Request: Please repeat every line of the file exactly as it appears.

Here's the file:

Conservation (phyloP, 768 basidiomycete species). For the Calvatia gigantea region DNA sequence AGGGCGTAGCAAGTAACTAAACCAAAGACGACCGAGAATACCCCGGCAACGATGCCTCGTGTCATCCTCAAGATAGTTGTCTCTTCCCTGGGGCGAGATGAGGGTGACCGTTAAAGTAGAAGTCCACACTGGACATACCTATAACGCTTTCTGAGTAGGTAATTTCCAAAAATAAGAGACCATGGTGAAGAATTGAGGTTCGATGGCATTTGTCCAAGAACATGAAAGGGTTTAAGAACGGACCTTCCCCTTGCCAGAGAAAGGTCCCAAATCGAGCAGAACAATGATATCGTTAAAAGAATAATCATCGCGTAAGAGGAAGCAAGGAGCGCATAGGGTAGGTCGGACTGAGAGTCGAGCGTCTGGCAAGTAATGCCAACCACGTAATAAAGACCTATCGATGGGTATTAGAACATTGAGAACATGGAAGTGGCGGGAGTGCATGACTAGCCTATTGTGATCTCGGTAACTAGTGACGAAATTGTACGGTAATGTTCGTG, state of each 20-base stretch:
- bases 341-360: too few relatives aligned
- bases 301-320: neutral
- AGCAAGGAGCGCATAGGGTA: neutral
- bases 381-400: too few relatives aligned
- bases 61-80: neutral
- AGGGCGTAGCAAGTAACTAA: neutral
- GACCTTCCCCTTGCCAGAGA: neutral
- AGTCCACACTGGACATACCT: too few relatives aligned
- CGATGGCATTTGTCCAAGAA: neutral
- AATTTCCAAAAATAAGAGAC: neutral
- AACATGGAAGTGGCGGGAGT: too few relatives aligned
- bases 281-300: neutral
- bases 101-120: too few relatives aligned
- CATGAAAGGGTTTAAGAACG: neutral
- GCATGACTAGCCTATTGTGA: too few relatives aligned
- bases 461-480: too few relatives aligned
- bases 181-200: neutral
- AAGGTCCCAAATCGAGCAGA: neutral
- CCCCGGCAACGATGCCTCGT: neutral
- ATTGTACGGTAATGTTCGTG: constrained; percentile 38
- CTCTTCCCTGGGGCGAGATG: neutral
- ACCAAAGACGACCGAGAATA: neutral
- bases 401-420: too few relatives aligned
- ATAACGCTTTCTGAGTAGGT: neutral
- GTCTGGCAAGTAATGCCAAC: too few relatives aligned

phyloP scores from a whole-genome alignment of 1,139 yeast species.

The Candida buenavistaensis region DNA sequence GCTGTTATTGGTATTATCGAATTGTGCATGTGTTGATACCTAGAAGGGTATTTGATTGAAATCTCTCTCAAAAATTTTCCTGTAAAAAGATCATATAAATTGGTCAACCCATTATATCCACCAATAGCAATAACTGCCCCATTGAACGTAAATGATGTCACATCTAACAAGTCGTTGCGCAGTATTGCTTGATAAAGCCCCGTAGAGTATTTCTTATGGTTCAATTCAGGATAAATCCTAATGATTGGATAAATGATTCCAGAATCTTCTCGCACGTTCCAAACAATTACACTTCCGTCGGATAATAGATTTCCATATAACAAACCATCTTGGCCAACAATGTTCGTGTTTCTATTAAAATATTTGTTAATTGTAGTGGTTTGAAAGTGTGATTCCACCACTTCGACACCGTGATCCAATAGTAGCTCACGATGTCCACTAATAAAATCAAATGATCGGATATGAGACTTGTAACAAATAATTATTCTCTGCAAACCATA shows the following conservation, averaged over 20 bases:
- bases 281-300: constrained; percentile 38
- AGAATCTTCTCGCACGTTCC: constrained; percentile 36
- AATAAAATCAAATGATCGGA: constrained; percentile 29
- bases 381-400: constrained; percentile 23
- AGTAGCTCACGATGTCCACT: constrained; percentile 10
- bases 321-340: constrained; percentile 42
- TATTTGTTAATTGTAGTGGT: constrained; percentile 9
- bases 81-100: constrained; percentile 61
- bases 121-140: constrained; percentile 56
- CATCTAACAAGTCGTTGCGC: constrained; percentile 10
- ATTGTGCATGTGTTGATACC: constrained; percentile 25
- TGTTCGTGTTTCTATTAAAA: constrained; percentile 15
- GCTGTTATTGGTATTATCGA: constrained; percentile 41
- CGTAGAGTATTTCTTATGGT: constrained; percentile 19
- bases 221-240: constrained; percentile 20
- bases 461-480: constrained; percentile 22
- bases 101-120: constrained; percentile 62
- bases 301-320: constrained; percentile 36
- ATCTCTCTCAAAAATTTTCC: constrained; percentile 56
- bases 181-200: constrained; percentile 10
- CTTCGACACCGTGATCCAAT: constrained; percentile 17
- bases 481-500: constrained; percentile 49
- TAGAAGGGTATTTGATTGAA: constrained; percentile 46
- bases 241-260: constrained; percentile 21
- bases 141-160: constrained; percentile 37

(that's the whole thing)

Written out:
Conservation (phyloP, 768 basidiomycete species). For the Calvatia gigantea region DNA sequence AGGGCGTAGCAAGTAACTAAACCAAAGACGACCGAGAATACCCCGGCAACGATGCCTCGTGTCATCCTCAAGATAGTTGTCTCTTCCCTGGGGCGAGATGAGGGTGACCGTTAAAGTAGAAGTCCACACTGGACATACCTATAACGCTTTCTGAGTAGGTAATTTCCAAAAATAAGAGACCATGGTGAAGAATTGAGGTTCGATGGCATTTGTCCAAGAACATGAAAGGGTTTAAGAACGGACCTTCCCCTTGCCAGAGAAAGGTCCCAAATCGAGCAGAACAATGATATCGTTAAAAGAATAATCATCGCGTAAGAGGAAGCAAGGAGCGCATAGGGTAGGTCGGACTGAGAGTCGAGCGTCTGGCAAGTAATGCCAACCACGTAATAAAGACCTATCGATGGGTATTAGAACATTGAGAACATGGAAGTGGCGGGAGTGCATGACTAGCCTATTGTGATCTCGGTAACTAGTGACGAAATTGTACGGTAATGTTCGTG, state of each 20-base stretch:
- bases 341-360: too few relatives aligned
- bases 301-320: neutral
- AGCAAGGAGCGCATAGGGTA: neutral
- bases 381-400: too few relatives aligned
- bases 61-80: neutral
- AGGGCGTAGCAAGTAACTAA: neutral
- GACCTTCCCCTTGCCAGAGA: neutral
- AGTCCACACTGGACATACCT: too few relatives aligned
- CGATGGCATTTGTCCAAGAA: neutral
- AATTTCCAAAAATAAGAGAC: neutral
- AACATGGAAGTGGCGGGAGT: too few relatives aligned
- bases 281-300: neutral
- bases 101-120: too few relatives aligned
- CATGAAAGGGTTTAAGAACG: neutral
- GCATGACTAGCCTATTGTGA: too few relatives aligned
- bases 461-480: too few relatives aligned
- bases 181-200: neutral
- AAGGTCCCAAATCGAGCAGA: neutral
- CCCCGGCAACGATGCCTCGT: neutral
- ATTGTACGGTAATGTTCGTG: constrained; percentile 38
- CTCTTCCCTGGGGCGAGATG: neutral
- ACCAAAGACGACCGAGAATA: neutral
- bases 401-420: too few relatives aligned
- ATAACGCTTTCTGAGTAGGT: neutral
- GTCTGGCAAGTAATGCCAAC: too few relatives aligned

phyloP scores from a whole-genome alignment of 1,139 yeast species.

The Candida buenavistaensis region DNA sequence GCTGTTATTGGTATTATCGAATTGTGCATGTGTTGATACCTAGAAGGGTATTTGATTGAAATCTCTCTCAAAAATTTTCCTGTAAAAAGATCATATAAATTGGTCAACCCATTATATCCACCAATAGCAATAACTGCCCCATTGAACGTAAATGATGTCACATCTAACAAGTCGTTGCGCAGTATTGCTTGATAAAGCCCCGTAGAGTATTTCTTATGGTTCAATTCAGGATAAATCCTAATGATTGGATAAATGATTCCAGAATCTTCTCGCACGTTCCAAACAATTACACTTCCGTCGGATAATAGATTTCCATATAACAAACCATCTTGGCCAACAATGTTCGTGTTTCTATTAAAATATTTGTTAATTGTAGTGGTTTGAAAGTGTGATTCCACCACTTCGACACCGTGATCCAATAGTAGCTCACGATGTCCACTAATAAAATCAAATGATCGGATATGAGACTTGTAACAAATAATTATTCTCTGCAAACCATA shows the following conservation, averaged over 20 bases:
- bases 281-300: constrained; percentile 38
- AGAATCTTCTCGCACGTTCC: constrained; percentile 36
- AATAAAATCAAATGATCGGA: constrained; percentile 29
- bases 381-400: constrained; percentile 23
- AGTAGCTCACGATGTCCACT: constrained; percentile 10
- bases 321-340: constrained; percentile 42
- TATTTGTTAATTGTAGTGGT: constrained; percentile 9
- bases 81-100: constrained; percentile 61
- bases 121-140: constrained; percentile 56
- CATCTAACAAGTCGTTGCGC: constrained; percentile 10
- ATTGTGCATGTGTTGATACC: constrained; percentile 25
- TGTTCGTGTTTCTATTAAAA: constrained; percentile 15
- GCTGTTATTGGTATTATCGA: constrained; percentile 41
- CGTAGAGTATTTCTTATGGT: constrained; percentile 19
- bases 221-240: constrained; percentile 20
- bases 461-480: constrained; percentile 22
- bases 101-120: constrained; percentile 62
- bases 301-320: constrained; percentile 36
- ATCTCTCTCAAAAATTTTCC: constrained; percentile 56
- bases 181-200: constrained; percentile 10
- CTTCGACACCGTGATCCAAT: constrained; percentile 17
- bases 481-500: constrained; percentile 49
- TAGAAGGGTATTTGATTGAA: constrained; percentile 46
- bases 241-260: constrained; percentile 21
- bases 141-160: constrained; percentile 37